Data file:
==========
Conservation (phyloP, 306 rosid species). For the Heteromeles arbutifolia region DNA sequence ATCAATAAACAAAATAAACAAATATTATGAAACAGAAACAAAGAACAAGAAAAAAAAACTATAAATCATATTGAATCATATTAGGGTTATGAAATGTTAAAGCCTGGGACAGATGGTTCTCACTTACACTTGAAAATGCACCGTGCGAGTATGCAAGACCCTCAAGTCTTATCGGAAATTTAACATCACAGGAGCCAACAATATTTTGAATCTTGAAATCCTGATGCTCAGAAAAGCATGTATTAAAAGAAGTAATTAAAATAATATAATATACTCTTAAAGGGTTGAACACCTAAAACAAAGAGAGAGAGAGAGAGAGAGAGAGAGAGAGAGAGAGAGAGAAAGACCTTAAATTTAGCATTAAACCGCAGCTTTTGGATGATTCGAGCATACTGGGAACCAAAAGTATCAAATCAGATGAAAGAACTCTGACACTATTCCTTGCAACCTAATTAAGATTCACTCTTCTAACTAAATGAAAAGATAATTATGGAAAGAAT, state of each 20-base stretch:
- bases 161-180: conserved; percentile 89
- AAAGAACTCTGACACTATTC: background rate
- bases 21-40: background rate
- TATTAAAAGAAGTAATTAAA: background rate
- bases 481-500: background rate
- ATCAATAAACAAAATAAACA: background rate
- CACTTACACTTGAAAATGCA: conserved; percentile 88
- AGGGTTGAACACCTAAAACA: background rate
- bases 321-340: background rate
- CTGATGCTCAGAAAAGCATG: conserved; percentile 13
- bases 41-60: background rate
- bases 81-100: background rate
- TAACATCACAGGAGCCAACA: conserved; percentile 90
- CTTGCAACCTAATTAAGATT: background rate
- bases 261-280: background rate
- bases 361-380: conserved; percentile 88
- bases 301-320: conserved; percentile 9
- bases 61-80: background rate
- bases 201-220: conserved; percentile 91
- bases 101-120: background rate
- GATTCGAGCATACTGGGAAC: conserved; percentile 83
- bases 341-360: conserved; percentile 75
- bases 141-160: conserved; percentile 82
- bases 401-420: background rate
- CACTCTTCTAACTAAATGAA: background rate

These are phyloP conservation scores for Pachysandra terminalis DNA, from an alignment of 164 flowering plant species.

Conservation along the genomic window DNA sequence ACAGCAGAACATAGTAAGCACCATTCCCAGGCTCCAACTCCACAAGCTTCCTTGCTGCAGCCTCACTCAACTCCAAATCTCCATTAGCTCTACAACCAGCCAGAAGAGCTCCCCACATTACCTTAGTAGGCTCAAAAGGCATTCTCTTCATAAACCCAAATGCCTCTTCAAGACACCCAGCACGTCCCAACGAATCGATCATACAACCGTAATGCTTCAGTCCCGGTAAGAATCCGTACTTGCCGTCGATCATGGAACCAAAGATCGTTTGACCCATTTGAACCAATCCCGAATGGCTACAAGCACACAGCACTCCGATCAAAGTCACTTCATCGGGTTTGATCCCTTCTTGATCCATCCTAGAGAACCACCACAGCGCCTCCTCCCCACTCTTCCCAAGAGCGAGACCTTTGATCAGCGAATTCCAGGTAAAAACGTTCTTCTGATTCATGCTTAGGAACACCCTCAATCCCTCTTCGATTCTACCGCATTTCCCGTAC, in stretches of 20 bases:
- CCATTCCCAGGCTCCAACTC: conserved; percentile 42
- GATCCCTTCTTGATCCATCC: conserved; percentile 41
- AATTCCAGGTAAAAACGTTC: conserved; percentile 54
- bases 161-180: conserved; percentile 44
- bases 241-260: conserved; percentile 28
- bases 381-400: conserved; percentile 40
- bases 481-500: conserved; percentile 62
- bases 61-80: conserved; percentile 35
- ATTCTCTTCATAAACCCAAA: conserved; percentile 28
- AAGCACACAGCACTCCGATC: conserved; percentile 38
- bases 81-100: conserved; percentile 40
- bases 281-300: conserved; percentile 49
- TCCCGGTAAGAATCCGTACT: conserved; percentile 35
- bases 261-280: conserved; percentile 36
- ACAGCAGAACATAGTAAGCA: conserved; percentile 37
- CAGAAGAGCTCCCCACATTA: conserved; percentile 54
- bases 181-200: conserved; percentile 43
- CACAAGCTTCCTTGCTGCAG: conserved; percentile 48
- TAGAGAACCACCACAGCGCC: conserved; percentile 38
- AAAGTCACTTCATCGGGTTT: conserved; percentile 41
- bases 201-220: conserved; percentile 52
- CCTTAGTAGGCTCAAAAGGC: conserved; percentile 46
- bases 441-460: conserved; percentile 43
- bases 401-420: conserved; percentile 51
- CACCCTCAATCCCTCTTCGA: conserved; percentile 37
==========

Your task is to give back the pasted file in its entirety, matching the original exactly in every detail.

Conservation (phyloP, 306 rosid species). For the Heteromeles arbutifolia region DNA sequence ATCAATAAACAAAATAAACAAATATTATGAAACAGAAACAAAGAACAAGAAAAAAAAACTATAAATCATATTGAATCATATTAGGGTTATGAAATGTTAAAGCCTGGGACAGATGGTTCTCACTTACACTTGAAAATGCACCGTGCGAGTATGCAAGACCCTCAAGTCTTATCGGAAATTTAACATCACAGGAGCCAACAATATTTTGAATCTTGAAATCCTGATGCTCAGAAAAGCATGTATTAAAAGAAGTAATTAAAATAATATAATATACTCTTAAAGGGTTGAACACCTAAAACAAAGAGAGAGAGAGAGAGAGAGAGAGAGAGAGAGAGAGAGAGAAAGACCTTAAATTTAGCATTAAACCGCAGCTTTTGGATGATTCGAGCATACTGGGAACCAAAAGTATCAAATCAGATGAAAGAACTCTGACACTATTCCTTGCAACCTAATTAAGATTCACTCTTCTAACTAAATGAAAAGATAATTATGGAAAGAAT, state of each 20-base stretch:
- bases 161-180: conserved; percentile 89
- AAAGAACTCTGACACTATTC: background rate
- bases 21-40: background rate
- TATTAAAAGAAGTAATTAAA: background rate
- bases 481-500: background rate
- ATCAATAAACAAAATAAACA: background rate
- CACTTACACTTGAAAATGCA: conserved; percentile 88
- AGGGTTGAACACCTAAAACA: background rate
- bases 321-340: background rate
- CTGATGCTCAGAAAAGCATG: conserved; percentile 13
- bases 41-60: background rate
- bases 81-100: background rate
- TAACATCACAGGAGCCAACA: conserved; percentile 90
- CTTGCAACCTAATTAAGATT: background rate
- bases 261-280: background rate
- bases 361-380: conserved; percentile 88
- bases 301-320: conserved; percentile 9
- bases 61-80: background rate
- bases 201-220: conserved; percentile 91
- bases 101-120: background rate
- GATTCGAGCATACTGGGAAC: conserved; percentile 83
- bases 341-360: conserved; percentile 75
- bases 141-160: conserved; percentile 82
- bases 401-420: background rate
- CACTCTTCTAACTAAATGAA: background rate

These are phyloP conservation scores for Pachysandra terminalis DNA, from an alignment of 164 flowering plant species.

Conservation along the genomic window DNA sequence ACAGCAGAACATAGTAAGCACCATTCCCAGGCTCCAACTCCACAAGCTTCCTTGCTGCAGCCTCACTCAACTCCAAATCTCCATTAGCTCTACAACCAGCCAGAAGAGCTCCCCACATTACCTTAGTAGGCTCAAAAGGCATTCTCTTCATAAACCCAAATGCCTCTTCAAGACACCCAGCACGTCCCAACGAATCGATCATACAACCGTAATGCTTCAGTCCCGGTAAGAATCCGTACTTGCCGTCGATCATGGAACCAAAGATCGTTTGACCCATTTGAACCAATCCCGAATGGCTACAAGCACACAGCACTCCGATCAAAGTCACTTCATCGGGTTTGATCCCTTCTTGATCCATCCTAGAGAACCACCACAGCGCCTCCTCCCCACTCTTCCCAAGAGCGAGACCTTTGATCAGCGAATTCCAGGTAAAAACGTTCTTCTGATTCATGCTTAGGAACACCCTCAATCCCTCTTCGATTCTACCGCATTTCCCGTAC, in stretches of 20 bases:
- CCATTCCCAGGCTCCAACTC: conserved; percentile 42
- GATCCCTTCTTGATCCATCC: conserved; percentile 41
- AATTCCAGGTAAAAACGTTC: conserved; percentile 54
- bases 161-180: conserved; percentile 44
- bases 241-260: conserved; percentile 28
- bases 381-400: conserved; percentile 40
- bases 481-500: conserved; percentile 62
- bases 61-80: conserved; percentile 35
- ATTCTCTTCATAAACCCAAA: conserved; percentile 28
- AAGCACACAGCACTCCGATC: conserved; percentile 38
- bases 81-100: conserved; percentile 40
- bases 281-300: conserved; percentile 49
- TCCCGGTAAGAATCCGTACT: conserved; percentile 35
- bases 261-280: conserved; percentile 36
- ACAGCAGAACATAGTAAGCA: conserved; percentile 37
- CAGAAGAGCTCCCCACATTA: conserved; percentile 54
- bases 181-200: conserved; percentile 43
- CACAAGCTTCCTTGCTGCAG: conserved; percentile 48
- TAGAGAACCACCACAGCGCC: conserved; percentile 38
- AAAGTCACTTCATCGGGTTT: conserved; percentile 41
- bases 201-220: conserved; percentile 52
- CCTTAGTAGGCTCAAAAGGC: conserved; percentile 46
- bases 441-460: conserved; percentile 43
- bases 401-420: conserved; percentile 51
- CACCCTCAATCCCTCTTCGA: conserved; percentile 37